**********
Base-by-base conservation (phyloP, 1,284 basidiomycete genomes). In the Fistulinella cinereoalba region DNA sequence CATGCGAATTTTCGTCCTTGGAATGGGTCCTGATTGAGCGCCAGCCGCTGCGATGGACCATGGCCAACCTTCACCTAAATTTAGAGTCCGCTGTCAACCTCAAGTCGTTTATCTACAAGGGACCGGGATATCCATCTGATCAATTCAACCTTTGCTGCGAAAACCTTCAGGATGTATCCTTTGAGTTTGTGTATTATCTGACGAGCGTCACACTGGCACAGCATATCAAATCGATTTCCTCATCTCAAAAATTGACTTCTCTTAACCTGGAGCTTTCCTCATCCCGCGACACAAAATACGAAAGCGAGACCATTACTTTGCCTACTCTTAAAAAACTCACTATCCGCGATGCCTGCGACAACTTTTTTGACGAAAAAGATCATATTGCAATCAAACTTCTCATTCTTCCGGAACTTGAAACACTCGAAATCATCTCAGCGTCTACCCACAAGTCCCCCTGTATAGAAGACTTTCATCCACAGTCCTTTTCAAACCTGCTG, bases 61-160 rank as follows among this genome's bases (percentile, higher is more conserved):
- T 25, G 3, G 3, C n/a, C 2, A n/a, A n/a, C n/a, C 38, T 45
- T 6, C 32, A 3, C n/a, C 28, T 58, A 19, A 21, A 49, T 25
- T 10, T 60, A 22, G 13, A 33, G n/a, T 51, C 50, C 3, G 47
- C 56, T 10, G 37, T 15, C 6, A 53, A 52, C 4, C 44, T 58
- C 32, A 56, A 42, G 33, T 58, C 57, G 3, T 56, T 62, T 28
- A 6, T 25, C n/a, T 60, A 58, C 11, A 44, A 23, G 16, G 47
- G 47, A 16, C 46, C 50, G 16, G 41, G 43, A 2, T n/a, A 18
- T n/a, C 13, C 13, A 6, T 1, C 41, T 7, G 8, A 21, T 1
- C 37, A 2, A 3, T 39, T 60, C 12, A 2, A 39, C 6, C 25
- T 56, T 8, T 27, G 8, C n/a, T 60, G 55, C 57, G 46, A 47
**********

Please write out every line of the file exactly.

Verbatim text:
Base-by-base conservation (phyloP, 1,284 basidiomycete genomes). In the Fistulinella cinereoalba region DNA sequence CATGCGAATTTTCGTCCTTGGAATGGGTCCTGATTGAGCGCCAGCCGCTGCGATGGACCATGGCCAACCTTCACCTAAATTTAGAGTCCGCTGTCAACCTCAAGTCGTTTATCTACAAGGGACCGGGATATCCATCTGATCAATTCAACCTTTGCTGCGAAAACCTTCAGGATGTATCCTTTGAGTTTGTGTATTATCTGACGAGCGTCACACTGGCACAGCATATCAAATCGATTTCCTCATCTCAAAAATTGACTTCTCTTAACCTGGAGCTTTCCTCATCCCGCGACACAAAATACGAAAGCGAGACCATTACTTTGCCTACTCTTAAAAAACTCACTATCCGCGATGCCTGCGACAACTTTTTTGACGAAAAAGATCATATTGCAATCAAACTTCTCATTCTTCCGGAACTTGAAACACTCGAAATCATCTCAGCGTCTACCCACAAGTCCCCCTGTATAGAAGACTTTCATCCACAGTCCTTTTCAAACCTGCTG, bases 61-160 rank as follows among this genome's bases (percentile, higher is more conserved):
- T 25, G 3, G 3, C n/a, C 2, A n/a, A n/a, C n/a, C 38, T 45
- T 6, C 32, A 3, C n/a, C 28, T 58, A 19, A 21, A 49, T 25
- T 10, T 60, A 22, G 13, A 33, G n/a, T 51, C 50, C 3, G 47
- C 56, T 10, G 37, T 15, C 6, A 53, A 52, C 4, C 44, T 58
- C 32, A 56, A 42, G 33, T 58, C 57, G 3, T 56, T 62, T 28
- A 6, T 25, C n/a, T 60, A 58, C 11, A 44, A 23, G 16, G 47
- G 47, A 16, C 46, C 50, G 16, G 41, G 43, A 2, T n/a, A 18
- T n/a, C 13, C 13, A 6, T 1, C 41, T 7, G 8, A 21, T 1
- C 37, A 2, A 3, T 39, T 60, C 12, A 2, A 39, C 6, C 25
- T 56, T 8, T 27, G 8, C n/a, T 60, G 55, C 57, G 46, A 47